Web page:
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Chapter 27: New Frontier; "Bushmills: 400 Years in the Making"


Full steam ahead. Bushmills' new ambitions mean Colum and his team have never been busier.

There is only one certainty in the drinks industry —one company always seems to be taking over another. So it is not surprising that every now and then quirky things happen. In 2001 former Bushmills boss Richard Burrows led Pernod Ricard on a shopping trip that netted them Seagram. Ironically Irish Distillers ended up being part of the team who took over the company that helped it take over Old Bushmills in the early 1970s.

In 2005 the Fates moved again. This time Pernod Ricard —by now the world's third largest drinks company, were after Allied Domecq, the second largest. It was a breathtakingly ambitious take-over, as Pernod was valued at some €3 billion less than its target. The only way it was going to work was if Diageo, the biggest of all was offered a sacrifice to keep it out of the race for Allied Domecq. That offering was the Bushmills distillery, at the bargain price of £200 million.

“We engaged with them and did a deal," Burrows told the press at the time.

The deal paid off, the €10.95 billion merger went ahead and Diageo Chief Executive Paul Walsh was left with something he had always wanted —a major Irish whiskey brand to partner his other Irish-based success stories, Baileys and Guinness.

US Business magazine Forbes thought Diageo's deal was "truly platinum" while Ian Paisley Junior, the local Member of the Northern Ireland Assembly told the BBC, "if the brand develops and grows, then one would expect to see development at Bushmills and more job opportunities there."

Paisley was right: what this meant for Old Bushmills was radical. Bushmills' brands, so long kept in the shadow of Jameson, could now be pushed into the limelight. No sooner was the ink dry on the deal, than Diageo started to pump money into the distillery and began ramping up production. In 2005 Bushmills was selling some400,000 cases of whiskey; within two years that had grown to 500,000. Walsh aims to grow sales further to 1 million cases by 2011, taking a chunk out of Jameson's dominance of the Irish whiskey sector.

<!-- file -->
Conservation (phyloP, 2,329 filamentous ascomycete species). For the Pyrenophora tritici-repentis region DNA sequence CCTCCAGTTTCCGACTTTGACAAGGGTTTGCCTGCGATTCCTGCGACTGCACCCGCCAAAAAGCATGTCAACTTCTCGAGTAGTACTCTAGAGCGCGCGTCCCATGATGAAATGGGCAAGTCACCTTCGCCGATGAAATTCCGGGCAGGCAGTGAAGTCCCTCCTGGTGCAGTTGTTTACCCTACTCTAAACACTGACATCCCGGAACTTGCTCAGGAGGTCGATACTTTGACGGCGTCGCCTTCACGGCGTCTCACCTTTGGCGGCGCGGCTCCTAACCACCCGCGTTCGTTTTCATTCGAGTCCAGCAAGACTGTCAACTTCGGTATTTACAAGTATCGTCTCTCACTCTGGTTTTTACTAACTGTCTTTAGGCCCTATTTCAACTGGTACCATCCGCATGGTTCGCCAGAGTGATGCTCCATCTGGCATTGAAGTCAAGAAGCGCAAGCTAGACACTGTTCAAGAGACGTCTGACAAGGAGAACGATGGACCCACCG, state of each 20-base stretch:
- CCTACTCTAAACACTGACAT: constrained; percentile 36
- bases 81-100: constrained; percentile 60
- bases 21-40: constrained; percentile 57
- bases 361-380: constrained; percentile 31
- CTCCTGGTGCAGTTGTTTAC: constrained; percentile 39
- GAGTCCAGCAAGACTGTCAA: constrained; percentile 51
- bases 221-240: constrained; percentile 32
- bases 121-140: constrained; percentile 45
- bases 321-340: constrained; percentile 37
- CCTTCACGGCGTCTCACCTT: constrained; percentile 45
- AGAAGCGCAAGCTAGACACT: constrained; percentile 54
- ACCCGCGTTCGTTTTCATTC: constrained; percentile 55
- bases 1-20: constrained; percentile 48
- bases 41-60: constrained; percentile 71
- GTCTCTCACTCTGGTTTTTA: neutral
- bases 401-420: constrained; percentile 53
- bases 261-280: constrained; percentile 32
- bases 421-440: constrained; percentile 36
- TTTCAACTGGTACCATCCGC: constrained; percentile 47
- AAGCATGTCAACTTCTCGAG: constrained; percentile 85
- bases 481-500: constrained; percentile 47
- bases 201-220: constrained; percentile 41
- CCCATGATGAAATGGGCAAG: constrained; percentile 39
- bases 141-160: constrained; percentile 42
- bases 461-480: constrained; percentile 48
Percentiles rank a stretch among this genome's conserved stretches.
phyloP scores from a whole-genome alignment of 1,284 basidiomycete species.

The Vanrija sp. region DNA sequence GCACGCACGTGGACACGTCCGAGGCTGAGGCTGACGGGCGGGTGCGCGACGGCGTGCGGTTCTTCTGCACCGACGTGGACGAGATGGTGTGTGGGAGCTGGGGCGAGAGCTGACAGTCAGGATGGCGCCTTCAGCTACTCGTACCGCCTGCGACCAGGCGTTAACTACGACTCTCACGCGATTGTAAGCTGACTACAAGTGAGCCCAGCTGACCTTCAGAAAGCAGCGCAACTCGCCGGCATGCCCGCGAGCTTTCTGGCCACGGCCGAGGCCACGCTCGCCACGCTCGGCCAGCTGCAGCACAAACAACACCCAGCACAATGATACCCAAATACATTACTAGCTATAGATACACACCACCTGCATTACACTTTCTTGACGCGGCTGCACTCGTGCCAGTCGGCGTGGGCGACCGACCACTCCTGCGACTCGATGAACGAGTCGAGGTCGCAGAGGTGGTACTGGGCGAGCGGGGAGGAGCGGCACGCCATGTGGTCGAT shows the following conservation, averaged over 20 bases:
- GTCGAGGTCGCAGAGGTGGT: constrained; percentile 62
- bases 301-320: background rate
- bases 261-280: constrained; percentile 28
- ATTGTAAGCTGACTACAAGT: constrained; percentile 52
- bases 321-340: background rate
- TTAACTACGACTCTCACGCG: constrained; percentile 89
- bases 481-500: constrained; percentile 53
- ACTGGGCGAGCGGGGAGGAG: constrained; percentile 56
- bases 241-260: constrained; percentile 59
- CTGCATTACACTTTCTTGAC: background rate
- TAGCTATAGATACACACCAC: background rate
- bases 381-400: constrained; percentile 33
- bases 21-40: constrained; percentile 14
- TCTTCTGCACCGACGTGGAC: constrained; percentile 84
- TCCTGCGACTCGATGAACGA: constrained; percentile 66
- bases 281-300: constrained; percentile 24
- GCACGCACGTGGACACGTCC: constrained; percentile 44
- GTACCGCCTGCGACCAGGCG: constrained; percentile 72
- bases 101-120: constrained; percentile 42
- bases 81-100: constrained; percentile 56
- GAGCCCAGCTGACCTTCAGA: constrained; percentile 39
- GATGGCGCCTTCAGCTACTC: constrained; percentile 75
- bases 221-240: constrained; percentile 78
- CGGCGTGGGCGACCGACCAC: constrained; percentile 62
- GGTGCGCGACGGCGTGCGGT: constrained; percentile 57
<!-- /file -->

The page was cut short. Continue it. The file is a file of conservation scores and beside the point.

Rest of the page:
Over three years some £6 million was invested in production and marketing Old Bushmills. New anniversary packaging was introduced, the company started sponsoring the Irish Rugby team and the brand launched its first ever global advertising push. This refreshingly honest campaign brought to life the people, the place and the craft of the distillery, with a series of photographs featuring the workers who actually make the whiskey.

But producing "Irish at its Best" takes a lot of time and planning and with the sales curve in mind, it fell to Gordon Donoghue, the distillery Supply Director to implement the kind of change needed to supply future demand, so Donoghue pretty much doubled output immediately after the acquisition. Three day weeks became five day weeks, as he and Master Distiller Colum Egan slowly but surely steered the distillery towards 24/7 production.

Whiskey making is a delicated time consuming operation and keeping standards high while almost trebling production is no small task. Quality is of course the first concern, and with the distillery already running at full capacity the team at Bushmills had to handle the inevitable expansion carefully.


Master Distiller Colum Egan


Stillman Kenny Garvin joined Bushmills in September 1979. His grandfiither Thomas was foreman in the malt barn (1920-61). His father Ronald was a joiner (1968-88) and his mother was one of the first ladies to work in the bottling hall (1969-85).

The whole whiskey making process had to be reassessed and expanded without ruining the character of the building or the whiskey.

First up was a new mash tun, but that caused a bottleneck in the already crowded still house and this would be harded to remedy. A new still was needed, but where to put it? The Victorian still house is home to four wash-stills and five spirit-stills and over the past century or so expansion had been steady, but manageable. Increasing production threefold in three years was uncharterd territory and with the public having access to each and every stage of production, any further changes would have to be carefully considered.

A new still scheduled for installation in the anniversary summer of 2008 is the tenth in an already crowded space; it will have to be lowered through the roof

Work is also in progress on a new warehouse, number 17, which will be used to mature all the new whiskey and 400 years after the original licence to distil, Bank of Ireland released a new series of bank notes featuring the distillery —Old Bushmills has never been busier.



Written by Peter Mulryan


The text is an excerpt from "Bushmills: 400 Years in the Making" (pp. 135 - 139), written by Peter Mulryan, published 2008 by Appletree Press Ltd.